It's the largest city in northern France, yet Bernard Adams still found it easy to tour on foot
Ninety years after Herr Baedeker wrote: "Handsome streets and squares, and The Musee de Beaux Arts in itself repays a visit to Lille", those words in his red-covered pocket guide are still a good summary of the attractions of this city in northern France.
Of course, a few more attractions have been added since then. It's now extremely easy to get there: two hours from London by Eurostar. And the train comes in close to the city's old centre, Vieux Lille, which has been pedestrianised, so it's easy to move around. Lille takes its name from L'Isle (the island) and it has prospered since the last century as the capital of French Flanders.
It's in the middle of a fertile agricultural plain and it has successfully developed its own industries - "Lisle" thread, for example, originates in Lille.
The coming of the TGV railway has made it even more dynamic and it is now by far the largest city in northern France.
The Musee de Beaux Arts is undoubtedly the greatest attraction, but there is a lot more art and architecture to see. Recently restored is the Musee de l'Hospice Comtesse, which, as well as being stuffed with notable Flemish, Dutch and Northern French paintings recording the history of Lille, still touchingly reminds the visitor of its original functions - more recently a hospital, but from 1237 a home for paupers.
A charming building right in the centre of the town is the Vieille Bourse. Built in the 1650s in Flemish Renaissance style, it is really 24 narrow houses backing on to a gallery around a courtyard. The only commerce going on now in the old stock exchange is in the flower market and bookshops.
Close to the Bourse is a fairly flamboyant opera house and by metro or about 10 minutes' walk away is the Musee de Beaux Arts.
The Beaux Arts is huge. It is part of the Napoleonic Fifteen - one of the regional museums created by Emperor's Decree in 1801. It was allocated 41 paintings from Paris to get it started, and the museum confiscated numerous Rubens and Van Dyck altar pieces from local churches. Formidable curators built up the collection still further with old master drawings and some outstanding paintings from David, Courbet and Delacroix.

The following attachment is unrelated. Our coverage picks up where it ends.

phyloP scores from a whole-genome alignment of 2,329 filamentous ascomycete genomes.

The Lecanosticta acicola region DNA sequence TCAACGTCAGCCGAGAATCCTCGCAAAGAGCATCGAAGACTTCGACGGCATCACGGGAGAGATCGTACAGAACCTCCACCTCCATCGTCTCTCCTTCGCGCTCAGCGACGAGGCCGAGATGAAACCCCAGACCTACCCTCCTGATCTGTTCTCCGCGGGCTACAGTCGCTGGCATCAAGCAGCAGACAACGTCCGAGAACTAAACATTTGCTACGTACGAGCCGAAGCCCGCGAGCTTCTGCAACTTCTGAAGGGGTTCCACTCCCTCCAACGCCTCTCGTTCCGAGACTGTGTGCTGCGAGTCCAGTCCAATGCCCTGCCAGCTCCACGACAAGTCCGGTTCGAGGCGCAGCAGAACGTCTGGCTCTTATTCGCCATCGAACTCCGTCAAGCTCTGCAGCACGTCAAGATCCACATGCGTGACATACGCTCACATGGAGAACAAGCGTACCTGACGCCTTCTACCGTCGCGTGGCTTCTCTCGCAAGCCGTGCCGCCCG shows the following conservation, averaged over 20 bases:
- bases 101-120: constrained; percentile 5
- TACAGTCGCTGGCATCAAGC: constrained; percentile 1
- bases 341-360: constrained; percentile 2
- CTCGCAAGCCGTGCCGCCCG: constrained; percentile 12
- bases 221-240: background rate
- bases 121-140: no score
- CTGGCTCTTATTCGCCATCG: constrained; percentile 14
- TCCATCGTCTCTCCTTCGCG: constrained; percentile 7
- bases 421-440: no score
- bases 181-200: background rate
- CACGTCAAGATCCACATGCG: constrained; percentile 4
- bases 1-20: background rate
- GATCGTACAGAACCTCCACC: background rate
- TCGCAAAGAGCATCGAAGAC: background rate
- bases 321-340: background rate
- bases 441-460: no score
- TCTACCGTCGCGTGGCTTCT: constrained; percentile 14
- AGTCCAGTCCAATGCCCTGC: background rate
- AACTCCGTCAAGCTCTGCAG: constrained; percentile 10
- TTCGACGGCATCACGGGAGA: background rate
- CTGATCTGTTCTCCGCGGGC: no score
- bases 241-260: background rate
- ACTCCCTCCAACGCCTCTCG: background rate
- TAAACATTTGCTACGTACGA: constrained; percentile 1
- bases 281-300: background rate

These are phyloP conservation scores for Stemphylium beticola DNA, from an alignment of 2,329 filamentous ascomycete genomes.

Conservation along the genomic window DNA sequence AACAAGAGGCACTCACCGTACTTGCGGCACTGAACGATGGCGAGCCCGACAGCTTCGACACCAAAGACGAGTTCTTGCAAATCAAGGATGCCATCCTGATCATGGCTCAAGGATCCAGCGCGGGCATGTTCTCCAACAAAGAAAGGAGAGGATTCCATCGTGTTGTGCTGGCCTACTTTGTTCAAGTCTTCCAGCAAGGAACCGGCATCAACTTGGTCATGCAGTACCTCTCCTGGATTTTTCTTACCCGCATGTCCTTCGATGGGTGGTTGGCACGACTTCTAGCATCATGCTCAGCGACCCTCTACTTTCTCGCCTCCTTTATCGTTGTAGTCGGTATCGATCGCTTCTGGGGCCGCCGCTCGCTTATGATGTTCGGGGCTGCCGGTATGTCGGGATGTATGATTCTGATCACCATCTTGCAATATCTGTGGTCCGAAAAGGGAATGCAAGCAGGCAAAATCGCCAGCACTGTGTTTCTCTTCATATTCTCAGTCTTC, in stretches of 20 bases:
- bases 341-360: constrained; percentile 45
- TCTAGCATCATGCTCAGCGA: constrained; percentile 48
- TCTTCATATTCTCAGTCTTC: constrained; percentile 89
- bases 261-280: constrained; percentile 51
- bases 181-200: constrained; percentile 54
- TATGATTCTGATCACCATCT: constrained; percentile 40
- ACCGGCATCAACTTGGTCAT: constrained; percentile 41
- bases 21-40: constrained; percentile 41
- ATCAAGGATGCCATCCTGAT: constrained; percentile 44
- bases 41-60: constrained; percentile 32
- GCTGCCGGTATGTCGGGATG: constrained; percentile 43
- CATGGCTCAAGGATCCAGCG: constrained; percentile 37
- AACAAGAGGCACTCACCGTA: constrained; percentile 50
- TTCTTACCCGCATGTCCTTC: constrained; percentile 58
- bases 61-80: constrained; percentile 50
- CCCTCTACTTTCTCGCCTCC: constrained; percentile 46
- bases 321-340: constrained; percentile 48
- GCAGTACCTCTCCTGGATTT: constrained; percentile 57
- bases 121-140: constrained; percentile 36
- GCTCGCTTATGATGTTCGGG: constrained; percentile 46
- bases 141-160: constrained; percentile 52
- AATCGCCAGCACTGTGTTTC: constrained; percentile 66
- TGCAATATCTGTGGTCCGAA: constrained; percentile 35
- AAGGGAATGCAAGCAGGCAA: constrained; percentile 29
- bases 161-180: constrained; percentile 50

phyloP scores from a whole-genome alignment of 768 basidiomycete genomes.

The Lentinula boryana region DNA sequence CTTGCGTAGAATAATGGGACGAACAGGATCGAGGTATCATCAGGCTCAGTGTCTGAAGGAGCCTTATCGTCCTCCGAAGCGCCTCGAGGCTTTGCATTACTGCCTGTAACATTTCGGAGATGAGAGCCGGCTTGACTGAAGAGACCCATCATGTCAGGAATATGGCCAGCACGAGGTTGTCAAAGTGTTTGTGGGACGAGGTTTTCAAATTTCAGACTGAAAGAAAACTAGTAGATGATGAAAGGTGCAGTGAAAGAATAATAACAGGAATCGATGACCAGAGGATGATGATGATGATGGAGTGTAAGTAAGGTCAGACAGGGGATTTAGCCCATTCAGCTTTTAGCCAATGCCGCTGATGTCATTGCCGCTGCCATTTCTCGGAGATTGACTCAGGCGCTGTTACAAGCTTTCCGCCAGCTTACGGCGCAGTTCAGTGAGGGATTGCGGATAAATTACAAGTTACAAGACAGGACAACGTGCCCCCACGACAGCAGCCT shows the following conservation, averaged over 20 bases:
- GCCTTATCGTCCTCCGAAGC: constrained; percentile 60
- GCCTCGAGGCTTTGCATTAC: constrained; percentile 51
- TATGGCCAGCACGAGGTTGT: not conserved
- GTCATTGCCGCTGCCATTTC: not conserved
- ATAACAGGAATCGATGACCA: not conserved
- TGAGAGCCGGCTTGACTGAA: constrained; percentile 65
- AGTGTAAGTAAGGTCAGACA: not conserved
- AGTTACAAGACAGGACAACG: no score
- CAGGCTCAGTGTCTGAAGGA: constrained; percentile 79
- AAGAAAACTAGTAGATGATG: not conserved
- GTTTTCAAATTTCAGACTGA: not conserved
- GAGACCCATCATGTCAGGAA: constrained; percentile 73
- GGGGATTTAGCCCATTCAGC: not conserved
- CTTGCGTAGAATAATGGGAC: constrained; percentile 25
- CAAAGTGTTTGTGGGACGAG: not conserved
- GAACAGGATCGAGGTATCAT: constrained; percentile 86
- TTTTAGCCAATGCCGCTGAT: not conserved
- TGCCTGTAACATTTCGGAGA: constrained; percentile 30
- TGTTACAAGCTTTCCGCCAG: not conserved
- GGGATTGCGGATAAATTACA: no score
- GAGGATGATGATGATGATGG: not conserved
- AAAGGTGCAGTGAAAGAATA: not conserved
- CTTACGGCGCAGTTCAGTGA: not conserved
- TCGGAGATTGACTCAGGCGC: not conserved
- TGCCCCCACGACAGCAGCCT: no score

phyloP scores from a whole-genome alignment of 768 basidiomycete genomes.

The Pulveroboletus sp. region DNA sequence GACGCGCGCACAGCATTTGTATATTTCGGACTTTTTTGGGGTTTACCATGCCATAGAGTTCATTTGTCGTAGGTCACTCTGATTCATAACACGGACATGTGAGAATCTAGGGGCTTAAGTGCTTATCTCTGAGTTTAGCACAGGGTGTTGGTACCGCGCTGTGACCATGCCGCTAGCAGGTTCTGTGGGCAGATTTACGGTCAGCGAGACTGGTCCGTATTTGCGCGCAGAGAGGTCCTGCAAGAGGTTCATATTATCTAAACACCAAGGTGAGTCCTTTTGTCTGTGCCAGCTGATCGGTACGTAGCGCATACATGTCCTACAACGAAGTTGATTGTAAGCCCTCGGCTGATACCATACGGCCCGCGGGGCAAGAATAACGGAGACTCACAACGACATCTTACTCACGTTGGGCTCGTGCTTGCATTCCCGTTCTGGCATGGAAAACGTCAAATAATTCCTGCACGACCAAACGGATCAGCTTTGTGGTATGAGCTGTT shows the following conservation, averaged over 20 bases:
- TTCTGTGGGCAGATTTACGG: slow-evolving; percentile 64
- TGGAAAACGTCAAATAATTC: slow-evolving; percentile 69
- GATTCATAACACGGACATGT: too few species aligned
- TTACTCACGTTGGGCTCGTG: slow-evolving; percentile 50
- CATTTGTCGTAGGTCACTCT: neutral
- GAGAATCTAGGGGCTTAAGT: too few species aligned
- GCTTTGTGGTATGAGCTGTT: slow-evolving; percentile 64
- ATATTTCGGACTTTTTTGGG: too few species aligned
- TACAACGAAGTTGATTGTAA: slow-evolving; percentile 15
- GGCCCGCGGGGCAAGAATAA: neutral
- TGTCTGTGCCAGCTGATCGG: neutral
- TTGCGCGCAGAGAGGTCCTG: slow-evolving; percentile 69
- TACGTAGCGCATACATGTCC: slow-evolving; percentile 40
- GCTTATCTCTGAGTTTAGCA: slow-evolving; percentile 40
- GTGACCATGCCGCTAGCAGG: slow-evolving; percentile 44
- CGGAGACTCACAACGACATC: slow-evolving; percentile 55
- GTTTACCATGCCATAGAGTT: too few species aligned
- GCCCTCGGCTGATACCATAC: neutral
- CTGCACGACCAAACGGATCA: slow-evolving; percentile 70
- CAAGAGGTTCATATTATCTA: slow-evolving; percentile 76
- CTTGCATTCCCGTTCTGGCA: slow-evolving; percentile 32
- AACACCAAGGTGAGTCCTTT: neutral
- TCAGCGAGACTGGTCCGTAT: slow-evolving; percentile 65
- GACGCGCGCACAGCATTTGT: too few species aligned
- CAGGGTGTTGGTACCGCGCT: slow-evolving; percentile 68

The museum has had a massive refurbishment - through joint funding from the state, the city, the region and the departement. This remodelling was partly inspired by the need to house an extraordinary treasure - the plans-en-relief of French towns fortified by the military architect Vauban. Previously kept in Paris, the models are of breathtaking size - some of them are 10-15 metres wide and quite extraordinarily detailed.
School parties might find it difficult to tear pupils away from these and propel them upstairs to the huge masterpieces on the first floor. Rubens and his pupils dominate, but there are many delights.
You can visit the house where General de Gaulle was born in 1890, or go over the remarkable Vauban citadel which is set in Lille's very own Bois de Boulogne. Lille feels like a city on the move, a greenish Euro-city.
And Brussels is only just down the road.
Accommodation and tourist information: Lille Tourist Office, Place Rihour, Palais Rihour, B.P. 205, 59002 Lille Cedex. Tel: 0320 21 94 21. Fax: 0320 21 94 20.Travel: Eurostar, tel: 0990 186 186; Eurostar group travel, tel: 0870 6000 777